Fluorapatite is uncommon at Sterling Hill, but was found in 1983 as 2-cm rounded crystals in calcite and sphalerite on the 600 level at the southern end of the orebody. It was also found in 1977 associated with fluorite, calcite, franklinite, willemite, and graphite in the black-willemite zone on the 1400 level. See also Jenkins (1994).
Blue prismatic crystals are found within the Franklin Marble, but have not been studied. (Dunn, 1995)


 Location Found: Franklin and Ogdensburg
     
 
 Year Discovered: 1823
     
 Formula: Ca2Ca3(PO4)3F
 Essential Elements: Calcium, Fluorine, Oxygen, Phosphorus
 All Elements in Formula: Calcium, Fluorine, Oxygen, Phosphorus
     
 IMA Status: Approved
     
Fluorescent Mineral Properties

 Shortwave UV light: Orange to bluish orange (orchid, peach), moderately bright to weak greenish-blue in Franklin Marble
 Mid wave UV light: Orange to bluish orange, weak greenish-blue in Franklin Marble
 Longwave UV light: Orange to bluish orange, weak greenish-blue in Franklin Marble
 Additional Information: Fluoresces usually brightest shortwave, but occasionally as bright mid-wave
     
 To find out more about this mineral at minDat's website, follow this link   Fluorapatite

     
 References:
Dunn, Pete J. (1995). Franklin and Sterling Hill New Jersey: the world's most magnificent mineral deposits. Franklin, NJ.: The Franklin-Ogdensburg Mineralogical Society. p.649

Frondel, Clifford (1972). The minerals of Franklin and Sterling Hill, a checklist. NY.: John Willey & Sons. p.42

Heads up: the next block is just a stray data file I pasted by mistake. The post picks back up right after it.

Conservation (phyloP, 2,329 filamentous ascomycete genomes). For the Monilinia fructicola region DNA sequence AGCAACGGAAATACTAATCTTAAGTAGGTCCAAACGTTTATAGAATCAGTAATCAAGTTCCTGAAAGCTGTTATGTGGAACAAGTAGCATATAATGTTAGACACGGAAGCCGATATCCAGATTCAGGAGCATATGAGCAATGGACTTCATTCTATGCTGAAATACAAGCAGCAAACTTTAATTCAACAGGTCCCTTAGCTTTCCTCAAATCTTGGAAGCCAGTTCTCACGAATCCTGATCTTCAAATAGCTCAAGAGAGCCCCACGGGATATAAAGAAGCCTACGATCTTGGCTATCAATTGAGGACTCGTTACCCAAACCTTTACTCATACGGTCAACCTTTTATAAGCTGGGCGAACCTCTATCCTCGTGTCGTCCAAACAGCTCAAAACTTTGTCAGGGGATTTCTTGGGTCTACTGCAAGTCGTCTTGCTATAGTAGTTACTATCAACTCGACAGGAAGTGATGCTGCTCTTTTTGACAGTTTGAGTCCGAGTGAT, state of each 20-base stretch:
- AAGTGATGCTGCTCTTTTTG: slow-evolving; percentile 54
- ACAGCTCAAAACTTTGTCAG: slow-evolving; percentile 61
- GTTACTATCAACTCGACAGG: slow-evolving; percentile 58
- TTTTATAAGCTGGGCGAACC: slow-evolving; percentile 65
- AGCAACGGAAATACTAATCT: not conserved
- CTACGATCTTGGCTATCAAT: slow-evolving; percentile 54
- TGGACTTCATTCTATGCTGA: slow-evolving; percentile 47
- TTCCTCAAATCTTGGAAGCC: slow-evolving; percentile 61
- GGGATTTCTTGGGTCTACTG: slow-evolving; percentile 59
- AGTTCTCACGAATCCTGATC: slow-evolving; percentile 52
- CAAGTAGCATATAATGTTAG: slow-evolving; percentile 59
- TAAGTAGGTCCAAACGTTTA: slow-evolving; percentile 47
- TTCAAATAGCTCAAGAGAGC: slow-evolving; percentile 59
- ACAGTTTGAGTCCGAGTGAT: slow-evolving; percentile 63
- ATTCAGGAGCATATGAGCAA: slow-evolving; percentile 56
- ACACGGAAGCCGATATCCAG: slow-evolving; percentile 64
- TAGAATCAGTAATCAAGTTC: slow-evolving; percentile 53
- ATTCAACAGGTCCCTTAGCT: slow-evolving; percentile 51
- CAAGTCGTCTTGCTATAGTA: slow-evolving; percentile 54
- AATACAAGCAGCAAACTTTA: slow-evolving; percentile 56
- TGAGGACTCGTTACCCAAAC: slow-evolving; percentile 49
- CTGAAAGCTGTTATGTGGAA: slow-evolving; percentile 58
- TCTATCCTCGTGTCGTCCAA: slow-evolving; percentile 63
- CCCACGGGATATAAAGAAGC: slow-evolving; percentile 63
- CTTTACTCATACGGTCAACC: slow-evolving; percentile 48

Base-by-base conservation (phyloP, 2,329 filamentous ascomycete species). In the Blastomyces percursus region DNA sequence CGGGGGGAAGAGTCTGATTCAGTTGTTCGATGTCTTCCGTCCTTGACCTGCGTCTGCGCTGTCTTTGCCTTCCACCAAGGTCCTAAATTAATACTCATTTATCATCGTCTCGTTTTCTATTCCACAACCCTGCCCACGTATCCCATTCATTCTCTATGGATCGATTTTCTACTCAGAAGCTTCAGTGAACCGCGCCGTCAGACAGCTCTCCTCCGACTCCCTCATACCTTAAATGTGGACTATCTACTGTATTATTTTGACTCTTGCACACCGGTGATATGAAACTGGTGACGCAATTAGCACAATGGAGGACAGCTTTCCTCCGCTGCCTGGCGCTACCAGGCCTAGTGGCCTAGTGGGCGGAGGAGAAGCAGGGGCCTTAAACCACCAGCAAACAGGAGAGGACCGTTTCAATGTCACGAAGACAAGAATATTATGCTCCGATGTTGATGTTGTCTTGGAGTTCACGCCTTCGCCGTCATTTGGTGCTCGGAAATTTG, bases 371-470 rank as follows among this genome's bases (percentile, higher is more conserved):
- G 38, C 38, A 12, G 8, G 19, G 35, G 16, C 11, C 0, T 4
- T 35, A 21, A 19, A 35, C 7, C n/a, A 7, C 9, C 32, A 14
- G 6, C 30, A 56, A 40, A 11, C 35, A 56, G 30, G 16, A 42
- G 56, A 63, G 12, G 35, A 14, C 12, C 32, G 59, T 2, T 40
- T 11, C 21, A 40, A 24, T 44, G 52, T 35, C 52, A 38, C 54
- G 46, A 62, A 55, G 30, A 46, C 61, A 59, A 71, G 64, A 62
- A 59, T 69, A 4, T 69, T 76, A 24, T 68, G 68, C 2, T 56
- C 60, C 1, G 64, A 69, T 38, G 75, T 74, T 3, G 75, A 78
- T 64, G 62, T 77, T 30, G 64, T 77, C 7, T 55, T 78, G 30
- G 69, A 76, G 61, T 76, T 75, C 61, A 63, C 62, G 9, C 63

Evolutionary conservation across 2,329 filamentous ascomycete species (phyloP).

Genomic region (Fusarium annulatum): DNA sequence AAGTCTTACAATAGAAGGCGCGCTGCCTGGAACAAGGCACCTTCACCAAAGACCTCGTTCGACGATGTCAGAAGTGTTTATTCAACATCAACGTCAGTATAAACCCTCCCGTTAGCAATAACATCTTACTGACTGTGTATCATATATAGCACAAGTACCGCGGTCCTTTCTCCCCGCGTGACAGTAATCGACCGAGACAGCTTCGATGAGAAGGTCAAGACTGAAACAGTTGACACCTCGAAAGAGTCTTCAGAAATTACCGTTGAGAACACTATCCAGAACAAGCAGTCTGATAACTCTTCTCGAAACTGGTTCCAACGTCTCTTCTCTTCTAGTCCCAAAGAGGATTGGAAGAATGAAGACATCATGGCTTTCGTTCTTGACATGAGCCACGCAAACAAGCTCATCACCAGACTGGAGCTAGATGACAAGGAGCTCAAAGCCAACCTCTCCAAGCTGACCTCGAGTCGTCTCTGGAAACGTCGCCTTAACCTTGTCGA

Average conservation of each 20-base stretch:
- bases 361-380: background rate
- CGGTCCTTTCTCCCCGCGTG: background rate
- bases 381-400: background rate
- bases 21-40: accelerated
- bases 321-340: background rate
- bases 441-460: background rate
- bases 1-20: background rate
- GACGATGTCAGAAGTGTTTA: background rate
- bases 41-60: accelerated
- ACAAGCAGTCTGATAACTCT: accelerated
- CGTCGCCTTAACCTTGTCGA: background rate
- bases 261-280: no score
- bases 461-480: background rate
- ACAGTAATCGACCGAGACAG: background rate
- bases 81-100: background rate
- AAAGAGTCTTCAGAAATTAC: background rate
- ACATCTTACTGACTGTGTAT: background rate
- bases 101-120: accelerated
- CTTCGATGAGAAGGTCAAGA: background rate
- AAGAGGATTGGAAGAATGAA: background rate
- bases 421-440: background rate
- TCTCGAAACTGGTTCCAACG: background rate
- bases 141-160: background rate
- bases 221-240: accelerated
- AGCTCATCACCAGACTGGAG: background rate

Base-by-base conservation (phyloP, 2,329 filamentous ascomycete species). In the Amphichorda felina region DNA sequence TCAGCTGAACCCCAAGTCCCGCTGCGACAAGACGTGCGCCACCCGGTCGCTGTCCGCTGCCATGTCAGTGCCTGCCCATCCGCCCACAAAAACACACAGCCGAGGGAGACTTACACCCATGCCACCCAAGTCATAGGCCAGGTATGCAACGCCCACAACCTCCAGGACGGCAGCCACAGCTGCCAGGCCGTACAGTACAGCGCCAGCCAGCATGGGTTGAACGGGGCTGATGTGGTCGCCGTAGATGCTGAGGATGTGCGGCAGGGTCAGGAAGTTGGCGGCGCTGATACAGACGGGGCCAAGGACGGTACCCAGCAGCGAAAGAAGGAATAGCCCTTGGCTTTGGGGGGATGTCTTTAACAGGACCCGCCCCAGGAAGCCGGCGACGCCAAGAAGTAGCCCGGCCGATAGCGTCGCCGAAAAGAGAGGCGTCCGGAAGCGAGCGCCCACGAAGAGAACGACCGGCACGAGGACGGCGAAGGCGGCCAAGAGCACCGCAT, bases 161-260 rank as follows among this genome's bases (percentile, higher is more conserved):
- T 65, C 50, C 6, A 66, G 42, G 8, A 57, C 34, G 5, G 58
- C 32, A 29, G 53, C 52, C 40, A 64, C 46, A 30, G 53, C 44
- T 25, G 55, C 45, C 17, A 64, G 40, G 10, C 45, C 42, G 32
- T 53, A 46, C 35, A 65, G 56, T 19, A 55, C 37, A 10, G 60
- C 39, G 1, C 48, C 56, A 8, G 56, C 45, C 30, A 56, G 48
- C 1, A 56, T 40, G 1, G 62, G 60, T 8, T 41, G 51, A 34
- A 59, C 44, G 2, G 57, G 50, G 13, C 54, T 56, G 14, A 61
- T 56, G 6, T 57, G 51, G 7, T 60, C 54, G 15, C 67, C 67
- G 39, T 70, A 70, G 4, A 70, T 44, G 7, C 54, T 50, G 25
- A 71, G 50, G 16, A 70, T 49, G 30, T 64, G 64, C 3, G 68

The Picking Table References
 PT Issue and PageDescription / Comment
V. 57, No. 2 - Fall 2016, pg. 17Fluorescent Minerals of Franklin and Sterling Hill, N.J., Part 1, Richard C. Bostwick - Fluorapatite
View IssueV. 45, No. 1 - Spring 2004, pg. 11The Art of Fluorescent Mineral Photography, With Special Attention to the Minerals of Franklin and Sterling Hill Photographing the More Popular Franklin and Sterling Hill Fluorescent Minerals - Fluorapatite
View IssueV. 41, No. 1 - Spring 2000, pg. 13A Scheelite-bearing Assemblage From Franklin, New Jersey By Robert E. Jenkins II - Apatite
View IssueV. 35, No. 1 - Spring 1994, pg. 21Geology and Mineralogy of a Veinlet Assemblage Associated With Wollastonite-Bearing Rocks, Sterling Mine, Ogdensburg, New Jersey, Robert E. Jenkins II - Apatite
View IssueV. 33, No. 2 - Fall 1992, pg. 10The Check List of Franklin-Sterling Hill Fluorescent Minerals - Fluorapatite (Fluorescent Info)
View IssueV. 18, No. 2 - September 1977, pg. 12The Fluorescent Minerals of Franklin and Sterling Hill, NJ by Richard C. Bostwick - Fluorapatite
View IssueV. 18, No. 1 - March 1977, pg. 6Recent Mineral Occurances at Sterling Hill by Stephen Sanford - Apatite
     
Images

     
Fluorapatite, garnet, feldspar and willemite from Franklin, NJ.Fluorapatite, garnet, feldspar and willemite from Franklin, NJ. under shortwave UV Light
Fluorapatite (blue-green), garnet (light and dark brown), feldspar and willemite (grape) from Franklin, NJ. From the collection of, and photo by Robert A. Boymistruk.
Fluorapatite, garnet, feldspar and willemite from Franklin, NJ under shortwave UV light. The fluorapatite fluoresces orange, willemite green, and feldspar dark red, the garnet is non-fluorescent. From the collection of, and photo by Robert A. Boymistruk.


Fluorapatite, grape willemite, calcite and franklinite from Franklin, NJFluorapatite, grape willemite, calcite and franklinite from Franklin, NJ under longwave UV Light